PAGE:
I know, I know. Baseball is a boring game. It is a game in which its most prestigious offensive forces are considered elite when they fail seven out of ten times. It is a game in which a seventh inning stretch is needed due to the lack of events to jump the fan out of their seat. Outside of Yasiel Puig and Mike Trout, only rarely is there a showcase of athletic excellence. Unless you count Bartolo Colon‘s impression of Billy Hamilton as a showcase of athleticism at its highest form. In case you were wondering, I would certainly count it.
It is a game that has no time limit, and in today’s instant gratification frame of mind, that is a problem. Games on average last upwards of three to four hours on a daily basis and there is a firm belief amongst the media that baseball must find a way to speed themselves up. It is not a secret that baseball is beginning to lose out on the millennial generation from an interest standpoint. Sports such as soccer are starting to nip at their heels due to the fact that it is a sport with a set time limit, and allows their players to showcase an awe-inspiring array of athleticism.
Everything that I have stated above may be true, and even I will admit that I have been out of touch with the game over the past couple of years. However, there is a key point that most choose to neglect when they talk about baseball’s future. That point being that it is much more than a silly little game. How is that? Take a trip with me to Yankee Stadium…
Last Wednesday I accompanied my dad to baseball’s greatest cathedral, Yankee Stadium (I should make it be known now that I was raised as a die-hard Yankee fan. Please refrain from exiting this article.), to watch the Yankees take on the Detroit Cy Youngs (Tigers). I went into the stadium knowing that it would be my last opportunity to see Derek Jeter, my hero (yeah, like he’s not everyone’s hero by now), play in front of a home crowd. After the uncontrollable sobs came and went, I decided to soak in as much of the experience as I could. This is where the more than a game thing came in.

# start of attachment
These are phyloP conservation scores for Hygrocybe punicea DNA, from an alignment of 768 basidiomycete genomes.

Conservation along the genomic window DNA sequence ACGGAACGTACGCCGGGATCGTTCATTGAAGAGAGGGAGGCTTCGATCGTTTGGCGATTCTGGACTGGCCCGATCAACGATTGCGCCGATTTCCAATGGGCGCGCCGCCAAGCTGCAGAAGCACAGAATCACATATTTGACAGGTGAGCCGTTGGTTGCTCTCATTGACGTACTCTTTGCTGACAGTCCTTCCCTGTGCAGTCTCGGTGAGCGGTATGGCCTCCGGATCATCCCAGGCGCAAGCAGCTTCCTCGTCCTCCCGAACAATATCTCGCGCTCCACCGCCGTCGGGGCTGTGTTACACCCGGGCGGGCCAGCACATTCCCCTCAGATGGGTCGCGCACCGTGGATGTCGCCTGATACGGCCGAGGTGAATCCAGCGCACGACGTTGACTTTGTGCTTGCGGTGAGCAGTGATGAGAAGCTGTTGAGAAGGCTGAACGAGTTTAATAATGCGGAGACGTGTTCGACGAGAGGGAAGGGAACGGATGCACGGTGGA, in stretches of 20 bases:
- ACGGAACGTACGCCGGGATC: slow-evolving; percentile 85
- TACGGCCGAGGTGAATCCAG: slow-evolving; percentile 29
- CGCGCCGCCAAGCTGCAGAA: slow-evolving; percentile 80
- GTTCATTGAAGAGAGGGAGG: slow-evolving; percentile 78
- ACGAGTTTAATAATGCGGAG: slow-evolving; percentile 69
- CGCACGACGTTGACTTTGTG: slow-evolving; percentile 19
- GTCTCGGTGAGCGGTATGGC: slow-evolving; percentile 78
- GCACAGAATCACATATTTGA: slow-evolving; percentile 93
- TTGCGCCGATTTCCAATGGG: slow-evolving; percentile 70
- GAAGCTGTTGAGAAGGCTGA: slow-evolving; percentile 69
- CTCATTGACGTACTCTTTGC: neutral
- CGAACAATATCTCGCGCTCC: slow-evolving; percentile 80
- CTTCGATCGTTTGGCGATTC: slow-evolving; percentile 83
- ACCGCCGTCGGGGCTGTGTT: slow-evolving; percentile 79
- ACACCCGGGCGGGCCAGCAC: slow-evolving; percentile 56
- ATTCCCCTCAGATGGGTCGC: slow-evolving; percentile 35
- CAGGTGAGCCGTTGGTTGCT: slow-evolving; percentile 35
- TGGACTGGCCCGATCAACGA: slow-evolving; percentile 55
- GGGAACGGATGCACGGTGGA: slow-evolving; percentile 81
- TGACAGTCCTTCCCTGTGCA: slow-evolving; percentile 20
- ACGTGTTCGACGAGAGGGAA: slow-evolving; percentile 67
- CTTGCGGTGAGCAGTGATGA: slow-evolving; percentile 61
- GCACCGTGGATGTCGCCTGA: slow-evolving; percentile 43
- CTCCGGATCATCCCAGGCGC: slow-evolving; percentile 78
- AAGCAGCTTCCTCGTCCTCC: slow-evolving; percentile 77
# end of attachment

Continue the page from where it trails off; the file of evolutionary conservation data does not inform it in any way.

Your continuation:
As I marveled at the fact that I was sitting in Yankee Stadium, I noticed the unique fan to player interaction that only baseball can provide. In between long tossing with recently acquired Chase Headley in front of the Yankee dugout, Jeter would smile and wave to the fans, knowing that most of them were there to see him. At the conclusion of this illustrious game of catch, Jeter turned and tossed the ball to a little girl in the stands. A life long memory was made. Do I wish I was the one making that memory instead of that little girl? No…
As the game went on, more instances of baseball-only nuances made my inner fandom feel all tingly inside. For those that are unfamiliar, Yankee fans have this thing called a “role-call” where they chant the name of every starting fielder in the first inning until that player acknowledges them. To be fair, it had much more flair when the Yankees were fielding a star-studded roster rather than a roster scrapped together mostly at the trade deadline. However, the “DER-EK JET-A” chant always gets me.
By the time the game had concluded, I tallied at least twenty instances of ladies ranging from ages ten to fifty-five holding signs proclaiming their love for the Yankee captain, ten instances of fans forming a near mutiny to recover a foul ball that had found its way into the stands and forty thousand plus fans singing Frank Sinatra’s New York, New York celebrating a Yankee victory. How could you not love this game?
My point being with all of this is that baseball is much more than just a game. It is the celebration of the bond between a father and a son and the interaction between a future Hall of Famer and an admiring fan. You could even make an argument for the bond between a hot dog vendor and the Average Joe fan sitting in the upper deck. A mutual respect is forever present within baseball.
While exiting Yankee Stadium Wednesday night, I looked up to my dad and thanked him for the tickets and the experience we had just had together. Little did I realize that I had just fallen in love with the game all over again.